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WEST POINT—An airplane flying near one’s home can be alarming, but in some parts of the state, planes are a tool that allow farmers to efficiently seed fields and treat weeds and pests.
"I think people in the community like to see green fields, but when they see an airplane near tree lines or their home and hear the roar of an engine, that can cause apprehension," said Hunter Richardson, a King and Queen County cattle, crop and timber producer.
Pilot Matt Crabbe, who owns Crabbe Aviation, has been performing aerial application of seed and other products for more than 20 years. He said pilots can treat three times the amount of land in one day that a farmer can on the ground.
"It’s a time-sensitive business," Crabbe said. "Farmers need to get crops in the ground quickly, so when a farmer calls I come as quickly as possible."
Richardson, who uses Crabbe Aviation’s services, said aerial application provides a solution for planting cover crops or getting rid of pests without damaging an already-planted cash crop.
"In August when soybeans are lush, green and tall, an airplane can move across a field and seed without touching the crops, eliminating any damage that could be done to the plants. The soybeans are still growing while the cover crop starts to grow beneath it," he said.
Cover crops are grains and legumes that are planted behind a cash crop, said Tony Banks, a commodity marketing specialist for Virginia Farm Bureau Federation. Cover crops protect the soil from erosion, promote nutrient management and improve the condition of the soil. Cereal rye and crimson clover are two types of cover crops, both typical on Virginia’s Eastern Shore.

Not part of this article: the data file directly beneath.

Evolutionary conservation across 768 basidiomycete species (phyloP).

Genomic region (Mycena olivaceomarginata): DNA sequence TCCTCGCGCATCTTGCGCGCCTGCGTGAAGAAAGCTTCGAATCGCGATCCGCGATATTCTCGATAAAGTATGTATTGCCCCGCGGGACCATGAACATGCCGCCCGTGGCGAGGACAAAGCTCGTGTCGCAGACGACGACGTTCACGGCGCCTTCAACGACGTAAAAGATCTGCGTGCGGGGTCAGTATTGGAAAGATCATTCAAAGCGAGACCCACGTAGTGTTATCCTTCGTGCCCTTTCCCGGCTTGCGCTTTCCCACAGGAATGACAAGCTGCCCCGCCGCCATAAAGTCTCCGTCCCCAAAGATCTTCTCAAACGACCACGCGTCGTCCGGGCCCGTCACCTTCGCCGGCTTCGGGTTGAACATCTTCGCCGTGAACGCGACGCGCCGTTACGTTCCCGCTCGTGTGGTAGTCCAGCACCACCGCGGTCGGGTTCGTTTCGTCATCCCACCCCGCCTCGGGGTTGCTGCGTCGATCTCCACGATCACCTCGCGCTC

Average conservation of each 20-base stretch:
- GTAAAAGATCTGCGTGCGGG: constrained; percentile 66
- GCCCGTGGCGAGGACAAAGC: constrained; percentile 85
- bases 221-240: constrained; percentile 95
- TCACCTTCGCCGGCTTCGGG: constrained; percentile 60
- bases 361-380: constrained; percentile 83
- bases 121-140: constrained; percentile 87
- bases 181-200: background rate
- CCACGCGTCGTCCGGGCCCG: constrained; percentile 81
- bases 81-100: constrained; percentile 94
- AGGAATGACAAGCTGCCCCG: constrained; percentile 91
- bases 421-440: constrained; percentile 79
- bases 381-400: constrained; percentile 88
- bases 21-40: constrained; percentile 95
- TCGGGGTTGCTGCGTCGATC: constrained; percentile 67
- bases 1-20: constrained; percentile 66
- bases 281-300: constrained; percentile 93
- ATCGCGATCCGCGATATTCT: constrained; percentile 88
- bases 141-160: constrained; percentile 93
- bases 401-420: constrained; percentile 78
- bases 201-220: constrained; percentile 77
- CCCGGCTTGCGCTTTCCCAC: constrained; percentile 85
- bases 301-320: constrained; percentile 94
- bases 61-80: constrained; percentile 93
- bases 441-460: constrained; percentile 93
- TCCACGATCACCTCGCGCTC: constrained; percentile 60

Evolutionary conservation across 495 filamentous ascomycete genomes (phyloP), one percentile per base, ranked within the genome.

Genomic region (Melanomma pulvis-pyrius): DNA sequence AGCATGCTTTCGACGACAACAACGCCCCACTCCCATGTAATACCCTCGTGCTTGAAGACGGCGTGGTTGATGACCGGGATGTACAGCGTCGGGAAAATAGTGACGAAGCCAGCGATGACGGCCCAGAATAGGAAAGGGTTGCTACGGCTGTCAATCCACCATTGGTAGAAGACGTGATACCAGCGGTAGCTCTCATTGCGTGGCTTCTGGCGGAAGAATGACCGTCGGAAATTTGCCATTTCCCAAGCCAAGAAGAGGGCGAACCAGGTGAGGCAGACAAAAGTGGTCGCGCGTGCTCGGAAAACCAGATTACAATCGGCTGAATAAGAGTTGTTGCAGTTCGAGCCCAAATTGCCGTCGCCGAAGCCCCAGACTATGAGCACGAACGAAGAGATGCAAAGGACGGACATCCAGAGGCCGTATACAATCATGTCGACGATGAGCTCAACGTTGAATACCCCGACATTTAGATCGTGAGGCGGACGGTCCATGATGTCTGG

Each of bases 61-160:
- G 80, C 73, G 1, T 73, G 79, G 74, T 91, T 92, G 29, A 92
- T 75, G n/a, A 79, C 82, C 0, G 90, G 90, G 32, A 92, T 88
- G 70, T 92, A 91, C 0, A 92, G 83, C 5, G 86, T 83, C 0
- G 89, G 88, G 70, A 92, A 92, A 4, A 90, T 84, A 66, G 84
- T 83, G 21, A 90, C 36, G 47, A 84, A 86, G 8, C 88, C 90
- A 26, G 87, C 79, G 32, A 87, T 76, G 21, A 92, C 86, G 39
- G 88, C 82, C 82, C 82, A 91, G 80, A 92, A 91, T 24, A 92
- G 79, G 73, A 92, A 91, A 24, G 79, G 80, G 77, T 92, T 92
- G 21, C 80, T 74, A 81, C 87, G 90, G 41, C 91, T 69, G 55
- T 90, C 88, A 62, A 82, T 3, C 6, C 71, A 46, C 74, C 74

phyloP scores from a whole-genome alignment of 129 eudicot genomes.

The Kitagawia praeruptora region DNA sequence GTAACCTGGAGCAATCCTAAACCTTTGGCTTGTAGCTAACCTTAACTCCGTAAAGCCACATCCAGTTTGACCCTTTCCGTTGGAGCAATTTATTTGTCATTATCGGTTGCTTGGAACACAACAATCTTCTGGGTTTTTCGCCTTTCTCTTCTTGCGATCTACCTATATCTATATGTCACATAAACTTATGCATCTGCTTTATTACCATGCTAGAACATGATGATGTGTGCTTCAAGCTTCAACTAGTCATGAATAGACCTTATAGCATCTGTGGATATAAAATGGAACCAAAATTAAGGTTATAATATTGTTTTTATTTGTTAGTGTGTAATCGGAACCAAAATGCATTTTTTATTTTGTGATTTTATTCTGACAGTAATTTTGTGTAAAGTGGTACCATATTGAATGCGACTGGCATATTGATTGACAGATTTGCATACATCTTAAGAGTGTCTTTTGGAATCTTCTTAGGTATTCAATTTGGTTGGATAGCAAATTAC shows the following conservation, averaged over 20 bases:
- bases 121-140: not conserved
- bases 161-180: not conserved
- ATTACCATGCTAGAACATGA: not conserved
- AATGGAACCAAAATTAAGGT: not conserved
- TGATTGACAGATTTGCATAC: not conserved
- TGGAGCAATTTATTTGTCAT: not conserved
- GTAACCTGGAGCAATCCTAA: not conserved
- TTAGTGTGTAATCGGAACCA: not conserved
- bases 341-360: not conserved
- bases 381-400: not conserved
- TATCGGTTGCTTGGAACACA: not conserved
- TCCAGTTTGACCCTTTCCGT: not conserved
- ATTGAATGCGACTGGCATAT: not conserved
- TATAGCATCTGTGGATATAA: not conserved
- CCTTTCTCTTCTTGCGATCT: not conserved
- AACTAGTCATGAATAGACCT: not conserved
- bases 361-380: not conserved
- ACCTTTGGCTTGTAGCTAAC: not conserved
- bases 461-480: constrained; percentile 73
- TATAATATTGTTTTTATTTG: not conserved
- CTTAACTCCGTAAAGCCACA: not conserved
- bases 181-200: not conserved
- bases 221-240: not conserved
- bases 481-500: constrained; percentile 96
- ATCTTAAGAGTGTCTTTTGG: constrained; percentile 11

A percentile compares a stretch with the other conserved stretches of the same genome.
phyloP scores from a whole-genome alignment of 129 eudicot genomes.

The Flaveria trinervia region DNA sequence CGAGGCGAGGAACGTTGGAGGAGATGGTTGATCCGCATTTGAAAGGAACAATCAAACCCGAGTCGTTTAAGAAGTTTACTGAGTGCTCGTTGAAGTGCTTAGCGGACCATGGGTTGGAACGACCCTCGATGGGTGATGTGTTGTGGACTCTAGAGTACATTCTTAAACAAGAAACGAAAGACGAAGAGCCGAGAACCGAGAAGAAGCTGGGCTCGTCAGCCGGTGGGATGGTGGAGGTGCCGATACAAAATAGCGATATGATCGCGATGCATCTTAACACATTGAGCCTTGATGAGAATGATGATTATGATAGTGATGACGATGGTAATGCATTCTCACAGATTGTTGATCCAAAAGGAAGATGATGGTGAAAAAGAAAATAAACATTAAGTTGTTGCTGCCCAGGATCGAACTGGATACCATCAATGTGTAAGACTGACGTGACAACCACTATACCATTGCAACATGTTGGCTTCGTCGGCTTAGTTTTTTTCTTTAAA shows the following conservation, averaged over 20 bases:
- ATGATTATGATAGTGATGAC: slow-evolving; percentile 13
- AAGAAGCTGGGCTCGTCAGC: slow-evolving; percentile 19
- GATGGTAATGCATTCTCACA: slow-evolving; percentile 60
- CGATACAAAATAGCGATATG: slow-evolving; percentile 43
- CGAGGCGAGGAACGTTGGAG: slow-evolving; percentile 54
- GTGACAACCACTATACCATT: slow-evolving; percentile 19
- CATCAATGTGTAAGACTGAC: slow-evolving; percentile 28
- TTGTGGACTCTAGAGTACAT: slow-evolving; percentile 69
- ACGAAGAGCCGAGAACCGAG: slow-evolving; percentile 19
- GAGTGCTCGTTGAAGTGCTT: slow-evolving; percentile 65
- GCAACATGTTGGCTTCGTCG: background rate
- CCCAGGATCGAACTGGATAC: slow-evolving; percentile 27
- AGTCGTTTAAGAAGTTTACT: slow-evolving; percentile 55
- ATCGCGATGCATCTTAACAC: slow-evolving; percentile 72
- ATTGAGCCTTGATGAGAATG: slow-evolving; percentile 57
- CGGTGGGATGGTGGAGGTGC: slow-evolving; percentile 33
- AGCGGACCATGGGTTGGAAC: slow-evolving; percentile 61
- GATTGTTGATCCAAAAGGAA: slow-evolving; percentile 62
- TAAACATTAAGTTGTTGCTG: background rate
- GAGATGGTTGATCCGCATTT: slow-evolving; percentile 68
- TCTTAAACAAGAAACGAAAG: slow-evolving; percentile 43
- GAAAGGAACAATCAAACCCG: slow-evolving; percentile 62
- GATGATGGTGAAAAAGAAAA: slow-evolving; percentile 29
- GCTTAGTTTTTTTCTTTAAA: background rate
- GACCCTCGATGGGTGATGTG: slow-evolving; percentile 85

"Establishing a cover crop before cold weather improves that crop’s ability to control erosion, conserve and improve soils and protect water quality during the winter and into spring," Banks said.
Crabbe said he and other pilots who service farms receive training updates each year. Each state has a program that pilots must attend to receive their state and federal recertification.
"These programs focus on reducing spray drift, new application technologies and the main goal of safety inside and outside of the cockpit," he said.
"Today’s aerial application equipment is very sophisticated with flow controls, GPS systems equipped with weather radar, variable rate technologies and nozzle selections for individual field applications. We’re into precision application."
Crabbe leaves buffer strips when applying around sensitive areas. He also tries to avoid flying in certain areas at times when he knows people will be home.
"If you see us out, we’re not joyriding; we’re providing a service for agriculture producers and our country."
Contact Richardson at 804-695-4885 or Banks at 804-290-1114.
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